Professor Davidson (Frank Shannon) and his daughter Diana (Jeanne Bates)search Africa for the Lost City of Zoloz, reputed to be the source of a large hidden treasure. Also searching is a ... See full summary »
Chris Moore (Ryan Carnes) is an urban daredevil who gets his kicks from racing across rooftops. When a secret organization approaches him with proof that he is actually the son of a ... See full summary »
Based on a play, the story details the dramatic negotiations between UK, France, Poland, Nazi-Germany and USSR from the day Czechoslovakia fell, until Britain's declaration of war on Germany caused by Hitler's invasion of Poland.
Following the banning and burning of his novel, "The Rainbow," D.H. Lawrence and his wife, Frieda, move to the United States, and then to Mexico. When Lawrence contracts tuberculosis, they ... See full summary »
During the siege of Leningrad Marat goes to the partly wrecked home of his parents and there finds Lika, a sixteen year old girl who has sought shelter there. they become friendly and fall ... See full summary »
Zina, the daughter of Leon Trotsky by his first wife, is undergoing freudian analysis in Berlin in the 'thirties. Meanwhile Trotsky is in exile in Prinkipo having been driven from power by ... See full summary »
Based on the 1930's pulp fiction and radio drama series, the film pits the hero against his arch enemy, Shiwan Khan, who plans to take over the world by holding a city ransom using an atom bomb. Using his powers of invisibility and "The power to cloud men's minds", the Shadow comes blazing to the city's rescue with explosive results. Written by
Michael Ross <M.I.Rossemail@example.com>
In Philip José Farmer's books "Tarzan Alive" and "Doc Savage: His Apocalyptic Life" the Shadow's girlfriend, Margot Lane, was rumored to be the sister of Superman's girlfriend, Lois Lane. Margot Lane debuted on the radio in 1937. See more »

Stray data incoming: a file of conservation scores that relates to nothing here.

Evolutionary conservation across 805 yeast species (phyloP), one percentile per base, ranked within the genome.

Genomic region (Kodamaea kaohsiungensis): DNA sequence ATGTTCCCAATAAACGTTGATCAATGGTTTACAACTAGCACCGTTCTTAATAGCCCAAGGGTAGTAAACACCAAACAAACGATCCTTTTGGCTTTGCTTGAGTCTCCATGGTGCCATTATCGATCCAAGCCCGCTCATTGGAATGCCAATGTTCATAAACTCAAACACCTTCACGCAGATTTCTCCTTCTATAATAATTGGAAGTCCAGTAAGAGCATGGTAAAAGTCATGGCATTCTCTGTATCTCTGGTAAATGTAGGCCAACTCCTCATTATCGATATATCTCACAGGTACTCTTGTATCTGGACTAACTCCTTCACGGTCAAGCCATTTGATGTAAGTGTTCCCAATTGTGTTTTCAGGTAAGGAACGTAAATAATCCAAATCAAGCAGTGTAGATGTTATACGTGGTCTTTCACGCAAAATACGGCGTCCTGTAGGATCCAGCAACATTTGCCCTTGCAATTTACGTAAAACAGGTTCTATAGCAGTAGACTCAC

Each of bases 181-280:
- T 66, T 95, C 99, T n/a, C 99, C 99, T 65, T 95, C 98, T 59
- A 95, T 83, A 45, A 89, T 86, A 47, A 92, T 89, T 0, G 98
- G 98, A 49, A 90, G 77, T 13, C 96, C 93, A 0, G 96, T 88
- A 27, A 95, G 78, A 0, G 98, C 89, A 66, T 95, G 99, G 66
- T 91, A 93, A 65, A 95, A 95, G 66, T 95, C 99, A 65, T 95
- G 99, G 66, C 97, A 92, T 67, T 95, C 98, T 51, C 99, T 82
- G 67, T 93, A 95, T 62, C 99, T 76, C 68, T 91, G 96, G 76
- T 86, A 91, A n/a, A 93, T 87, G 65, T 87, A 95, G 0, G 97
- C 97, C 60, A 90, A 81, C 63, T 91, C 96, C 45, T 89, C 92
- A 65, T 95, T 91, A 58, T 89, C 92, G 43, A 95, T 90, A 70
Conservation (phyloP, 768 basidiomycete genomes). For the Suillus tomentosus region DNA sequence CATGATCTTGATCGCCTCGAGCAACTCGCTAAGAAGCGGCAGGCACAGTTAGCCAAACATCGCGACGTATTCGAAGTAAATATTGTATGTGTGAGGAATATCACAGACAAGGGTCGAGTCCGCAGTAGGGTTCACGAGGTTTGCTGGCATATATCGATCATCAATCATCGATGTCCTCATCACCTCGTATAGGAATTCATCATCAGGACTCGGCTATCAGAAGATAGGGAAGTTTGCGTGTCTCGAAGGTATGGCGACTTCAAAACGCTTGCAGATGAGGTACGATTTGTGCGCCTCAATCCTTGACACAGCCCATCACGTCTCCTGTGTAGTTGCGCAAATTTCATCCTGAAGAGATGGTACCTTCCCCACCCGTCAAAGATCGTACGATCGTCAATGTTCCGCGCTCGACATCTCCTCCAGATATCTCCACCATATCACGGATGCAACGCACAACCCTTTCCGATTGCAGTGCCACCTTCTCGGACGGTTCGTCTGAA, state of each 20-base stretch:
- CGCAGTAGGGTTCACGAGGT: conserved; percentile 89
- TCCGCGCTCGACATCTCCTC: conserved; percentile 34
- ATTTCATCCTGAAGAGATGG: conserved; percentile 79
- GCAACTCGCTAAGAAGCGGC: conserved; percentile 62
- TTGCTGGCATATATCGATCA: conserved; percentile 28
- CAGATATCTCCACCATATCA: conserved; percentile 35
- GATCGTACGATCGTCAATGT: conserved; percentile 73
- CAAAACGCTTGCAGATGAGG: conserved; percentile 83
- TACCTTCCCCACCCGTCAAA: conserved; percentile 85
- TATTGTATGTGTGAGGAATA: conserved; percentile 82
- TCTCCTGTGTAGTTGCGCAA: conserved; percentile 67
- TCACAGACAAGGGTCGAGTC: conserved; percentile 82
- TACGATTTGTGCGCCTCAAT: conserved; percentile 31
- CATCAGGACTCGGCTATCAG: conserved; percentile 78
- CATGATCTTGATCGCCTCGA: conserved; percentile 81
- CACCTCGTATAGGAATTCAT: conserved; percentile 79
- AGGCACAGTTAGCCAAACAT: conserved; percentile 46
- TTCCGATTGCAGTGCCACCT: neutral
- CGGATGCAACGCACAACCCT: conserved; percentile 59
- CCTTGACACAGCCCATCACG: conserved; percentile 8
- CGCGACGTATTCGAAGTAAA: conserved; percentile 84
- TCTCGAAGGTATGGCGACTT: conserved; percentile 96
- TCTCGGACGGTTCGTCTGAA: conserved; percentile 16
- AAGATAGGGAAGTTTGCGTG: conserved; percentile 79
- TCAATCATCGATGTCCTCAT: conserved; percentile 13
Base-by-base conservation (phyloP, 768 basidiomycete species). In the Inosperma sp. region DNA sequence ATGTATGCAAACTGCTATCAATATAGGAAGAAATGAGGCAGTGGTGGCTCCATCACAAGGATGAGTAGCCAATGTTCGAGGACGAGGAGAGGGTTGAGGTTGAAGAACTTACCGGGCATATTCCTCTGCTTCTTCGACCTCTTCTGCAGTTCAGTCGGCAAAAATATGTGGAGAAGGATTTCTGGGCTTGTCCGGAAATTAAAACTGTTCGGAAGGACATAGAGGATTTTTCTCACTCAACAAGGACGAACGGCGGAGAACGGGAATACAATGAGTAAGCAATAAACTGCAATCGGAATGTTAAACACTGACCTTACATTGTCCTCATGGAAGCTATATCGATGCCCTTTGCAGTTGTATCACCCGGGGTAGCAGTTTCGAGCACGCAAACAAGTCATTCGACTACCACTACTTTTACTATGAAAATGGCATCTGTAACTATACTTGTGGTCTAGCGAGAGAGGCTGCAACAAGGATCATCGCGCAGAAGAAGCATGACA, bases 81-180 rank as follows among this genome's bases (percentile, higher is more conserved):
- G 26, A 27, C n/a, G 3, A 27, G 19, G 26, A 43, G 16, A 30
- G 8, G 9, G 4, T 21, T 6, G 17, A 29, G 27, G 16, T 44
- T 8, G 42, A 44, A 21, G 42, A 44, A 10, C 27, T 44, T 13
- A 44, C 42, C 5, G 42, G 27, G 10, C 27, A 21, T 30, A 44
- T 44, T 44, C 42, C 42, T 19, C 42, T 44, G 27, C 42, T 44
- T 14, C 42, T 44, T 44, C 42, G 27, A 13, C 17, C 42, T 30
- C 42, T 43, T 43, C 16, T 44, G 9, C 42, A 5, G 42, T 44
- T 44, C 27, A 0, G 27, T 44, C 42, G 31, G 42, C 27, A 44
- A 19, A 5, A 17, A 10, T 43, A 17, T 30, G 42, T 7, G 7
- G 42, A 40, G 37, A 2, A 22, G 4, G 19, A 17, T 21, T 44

At the start of the fight on the balcony, when the Shadow lifts one of Khan's men by his helmet, you can see the wires pulling the guy off his feet. See more »
Before BATMAN, there was THE SHADOW. In the history of troubled billionaires donning disguises at night, THE SHADOW told the story of Lamont Cranston before Bruce Wayne's story filled DC Comics' pages. Finally, in 1994, the long-running radio drama came to life on the big screen in one of the best adaptations since Tim Burton brought The Dark Knight to the silver screen in 1989. For some reason, the movie never caught on with the public; maybe not as many people remembered the radio version as I did. I loved it, though; I could watch this film again and again.
Alec Baldwin (BEETLEJUICE, HUNT FOR RED OCTOBER) plays Lamont Cranston, a former drug lord who is captured by a Tibetan monk and retrained to fight evil as his penance for doing it. Cranston's power is a kind of hypnotic telepathy; he has the power to "cloud men's minds", which he uses to make himself invisible to evildoers except for his shadow (because light itself can never be fooled).
Cranston lives an exciting double life in what is apparently a glamorized version of the 30's, playing the town as a billionaire playboy and building up a secret network of helpers from those he saves as The Shadow (each identified with a silver fire opal ring given them upon their rescue), until he meets his match in two ways: Cranston loses his heart to enchanting-but-scatterbrained Margo Lane (Penelope Ann Miller), and The Shadow must fight his evil counterpart, Shiwan Khan (John Lone), last descendant of Genghis Khan, who has a hypnotic telepathy of his own and is seeking to bring life as we know it to an end using elements that have never been combined before (Dr. Roy Tam to Cranston: "I guess you'd call it an implosive-explosive-submolecular destruction device." Cranston: "Or an 'atomic bomb'." Tam: "Hey, that's catchy.").
Forget trying to follow the plot; like BATMAN, the plot isn't the point. The point is the look and feel of the movie, and this movie has glamour and pizazz to spare. 1930's New York City has NEVER looked better. The special effects are brilliant (at one point, as water rises in an enclosed room, the invisible Shadow's legs make deep dents in the rising water) and very well used throughout, so that they are not intrusive but rather a part of the story. Like BATMAN, there's also a large assortment of anachronistic gadgetry (pneumatic tubes delivering messages over a sophisticated network, video phones, elaborate neon billboards) that somehow work with the story as well. And the acting--Baldwin, Miller, Lone, Peter Boyle as Cranston's driver, Tim Curry as an evil scientist in league with Lone, Ian McKellen as Margo's father, another scientist whose discoveries are exploited by Khan--is also first-rate. THE SHADOW is the perfect Saturday Night movie: Fun to watch, attractive-looking, and not terribly taxing on the brain. Go see it.
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